We all spend a good part of our time working hard and get a nice paycheck for the effort we put in. Spending that amount of money on things which make us happy in our constant pursuit of happiness becomes our focus. But is happiness the same to all people?
We find happiness in different things. Some people are happy buying new and expensive tech gadgets, while others searching for valuable and unforgettable experiences.
What type of a happy person are you? Unable to decide, yet? Well, science has the answer for you. It’s the real-life experiences, not things, that make us truly happy, and here is why.
Experiences give bigger and more lasting satisfaction
Dr. Thomas Gilovich, a psychology professor at Cornell University, states that experiences last longer than material things. When we buy something, we can easily get used to it and stop giving it any special value or attention. Also, the reality is that we can easily come to terms with the fact that we didn’t buy our favorite piece of clothing or gadget, but we will certainly regret not experiencing something we now wish we did, such as going with friends to a concert or going on holiday.
People habituate less to experiences
When we are faced with difficult and sad situations in our lives, we always try to adapt to and find ways to overcome them. As for the positive things, “that same capacity for adaption can be a formidable enemy”, notes Gilovich. For instance, “people are thrilled when they get a raise, buy a new car, or get their first article published in The New Yorker, Outside Magazine, or Psychological Science. But often the thrill quickly fades.” So, although it may look that our satisfaction with material things will last for as long as we keep them, it’s not true. When we buy certain material things our happiness tends to decrease over the course of time because we get used to them. On the contrary, real-life experiences continue to live in our memory, and we enjoy reminding ourselves of them.
Experiences connect us to other people
There are two ways in which experiences connect us to others.
1. We all live in groups and share things and experiences with the people surrounding us. Although we love sharing material things, research shows that it’s the sharing of experiences that bring us closer to other people. Gilovich explains that if you imagined a situation in which you “just bought an experience, you went to the Azores, dined at Le Cirque, or saw Flight of the Conchords in concert.” Then imagine that you “just bought a material possession—a Stickley couch, a 46-inch Sony TV, or a North Face parka”. Then, if you found out that other people had the same experiences and things as you did, who would you feel closer to? It’s shown that we feel a lot closer to people who share and reflect on the same experiences as we do.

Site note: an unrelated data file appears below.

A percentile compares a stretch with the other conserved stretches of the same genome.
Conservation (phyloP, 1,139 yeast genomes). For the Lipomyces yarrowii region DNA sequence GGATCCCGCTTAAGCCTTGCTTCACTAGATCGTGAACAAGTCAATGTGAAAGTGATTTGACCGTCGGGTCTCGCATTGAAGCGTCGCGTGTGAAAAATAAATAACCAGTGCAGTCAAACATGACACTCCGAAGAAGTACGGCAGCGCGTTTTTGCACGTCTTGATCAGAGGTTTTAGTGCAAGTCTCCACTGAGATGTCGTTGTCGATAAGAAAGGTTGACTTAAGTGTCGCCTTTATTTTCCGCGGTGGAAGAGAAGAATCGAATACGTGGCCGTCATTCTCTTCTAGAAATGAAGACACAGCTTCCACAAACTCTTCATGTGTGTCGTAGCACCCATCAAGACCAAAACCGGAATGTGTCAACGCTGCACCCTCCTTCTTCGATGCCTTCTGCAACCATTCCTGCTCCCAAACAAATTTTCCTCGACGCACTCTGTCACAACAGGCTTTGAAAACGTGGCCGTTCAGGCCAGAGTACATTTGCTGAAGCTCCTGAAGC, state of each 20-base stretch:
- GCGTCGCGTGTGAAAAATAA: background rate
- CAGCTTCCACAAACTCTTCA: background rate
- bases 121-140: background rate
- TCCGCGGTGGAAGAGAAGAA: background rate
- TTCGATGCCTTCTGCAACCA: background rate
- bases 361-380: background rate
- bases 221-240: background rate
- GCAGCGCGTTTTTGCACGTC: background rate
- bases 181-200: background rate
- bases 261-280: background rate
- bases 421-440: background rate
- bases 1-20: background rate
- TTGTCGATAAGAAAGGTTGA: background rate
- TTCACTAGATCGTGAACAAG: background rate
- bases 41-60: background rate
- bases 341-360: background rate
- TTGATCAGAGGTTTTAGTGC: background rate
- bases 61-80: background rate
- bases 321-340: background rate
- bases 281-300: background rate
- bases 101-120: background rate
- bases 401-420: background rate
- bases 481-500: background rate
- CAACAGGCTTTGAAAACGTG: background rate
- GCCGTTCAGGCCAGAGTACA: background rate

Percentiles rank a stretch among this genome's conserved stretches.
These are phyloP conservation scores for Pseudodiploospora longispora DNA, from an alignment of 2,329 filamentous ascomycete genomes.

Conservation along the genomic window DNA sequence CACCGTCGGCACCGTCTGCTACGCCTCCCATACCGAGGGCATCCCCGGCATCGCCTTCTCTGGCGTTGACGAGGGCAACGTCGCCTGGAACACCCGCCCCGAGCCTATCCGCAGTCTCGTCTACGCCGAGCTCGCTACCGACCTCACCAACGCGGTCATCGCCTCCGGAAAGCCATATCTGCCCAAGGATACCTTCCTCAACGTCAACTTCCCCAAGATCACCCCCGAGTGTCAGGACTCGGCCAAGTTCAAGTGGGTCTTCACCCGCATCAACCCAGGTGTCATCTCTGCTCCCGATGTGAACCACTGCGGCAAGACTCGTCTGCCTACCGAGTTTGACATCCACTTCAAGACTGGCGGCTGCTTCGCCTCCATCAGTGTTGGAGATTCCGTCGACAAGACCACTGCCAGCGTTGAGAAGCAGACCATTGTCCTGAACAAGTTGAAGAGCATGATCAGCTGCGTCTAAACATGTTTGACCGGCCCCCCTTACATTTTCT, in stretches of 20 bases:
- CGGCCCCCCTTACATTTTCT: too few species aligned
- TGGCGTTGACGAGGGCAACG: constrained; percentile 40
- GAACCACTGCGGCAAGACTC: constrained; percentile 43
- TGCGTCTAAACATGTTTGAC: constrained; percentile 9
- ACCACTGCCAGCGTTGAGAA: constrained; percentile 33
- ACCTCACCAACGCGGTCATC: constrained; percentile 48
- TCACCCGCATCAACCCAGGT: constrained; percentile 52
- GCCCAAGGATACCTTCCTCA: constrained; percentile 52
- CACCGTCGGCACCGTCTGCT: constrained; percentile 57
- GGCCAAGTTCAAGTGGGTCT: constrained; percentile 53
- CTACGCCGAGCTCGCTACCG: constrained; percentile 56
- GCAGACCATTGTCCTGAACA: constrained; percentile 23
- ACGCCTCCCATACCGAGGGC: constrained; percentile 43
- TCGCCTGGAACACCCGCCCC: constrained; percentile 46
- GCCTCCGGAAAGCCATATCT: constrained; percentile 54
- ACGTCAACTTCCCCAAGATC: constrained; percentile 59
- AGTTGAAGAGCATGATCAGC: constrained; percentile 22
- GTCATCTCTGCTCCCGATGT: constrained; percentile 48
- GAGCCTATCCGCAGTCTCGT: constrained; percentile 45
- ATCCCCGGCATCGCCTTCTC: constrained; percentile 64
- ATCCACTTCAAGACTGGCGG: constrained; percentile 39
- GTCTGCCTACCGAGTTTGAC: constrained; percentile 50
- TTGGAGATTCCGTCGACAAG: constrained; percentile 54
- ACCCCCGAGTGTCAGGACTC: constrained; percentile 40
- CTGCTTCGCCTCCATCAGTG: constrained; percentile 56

2. Experiences promote social connection as they prompt more conversation and telling stories. Gilovich, in one of his studies, shows that people tend to talk more about their experiences than about their material purchases. This talking contributes more to their enjoyment of the experience purchases than it does to that of the material purchases. Additionally, the study has shown that more people will opt for a less desirable experience rather than a greater one that they can’t talk about, which is contrary to the case of material things.
Our experiences make our identity
Yeah, material things can be important to us, but they certainly aren’t the focus of our lives. The things we buy don’t make who we really are. On the other hand, the thought of our own experiences reflects more who we are. Gilovich explains this by saying: “Sharing something more central to the self is certain to produce a greater feeling of kinship and connection than sharing something more peripheral.”
Comparisons of experiences are less important
It’s not a big secret that we all tend to compare our possessions to those of other people. Yet, when it comes to experiences, the things that other people have done matter less. In one study by Gilovich, it’s been shown that comparing ours with other people’s possessions reduce our enjoyment of them, which isn’t the case when comparing experiences. Interestingly enough, people are less affected by potentially invidious comparisons of experiences than by those of possessions. For example, if you’ve just had a great holiday in some place, and you find out that somebody else has gone there but spent less money, how much troubled would you be by this? Of course, not much. You had your own genuine experience and unforgettable moments which you wouldn’t exchange for those of someone else.
Anticipation is important
The anticipation of experiences brings more pleasure and joy than the anticipation of material things. You can get excited at the very beginning of your plans and wait hoping to see them through. Even if they don’t turn out to be the way you liked them, you can still take a positive lesson out of it and enrich your personal experiences.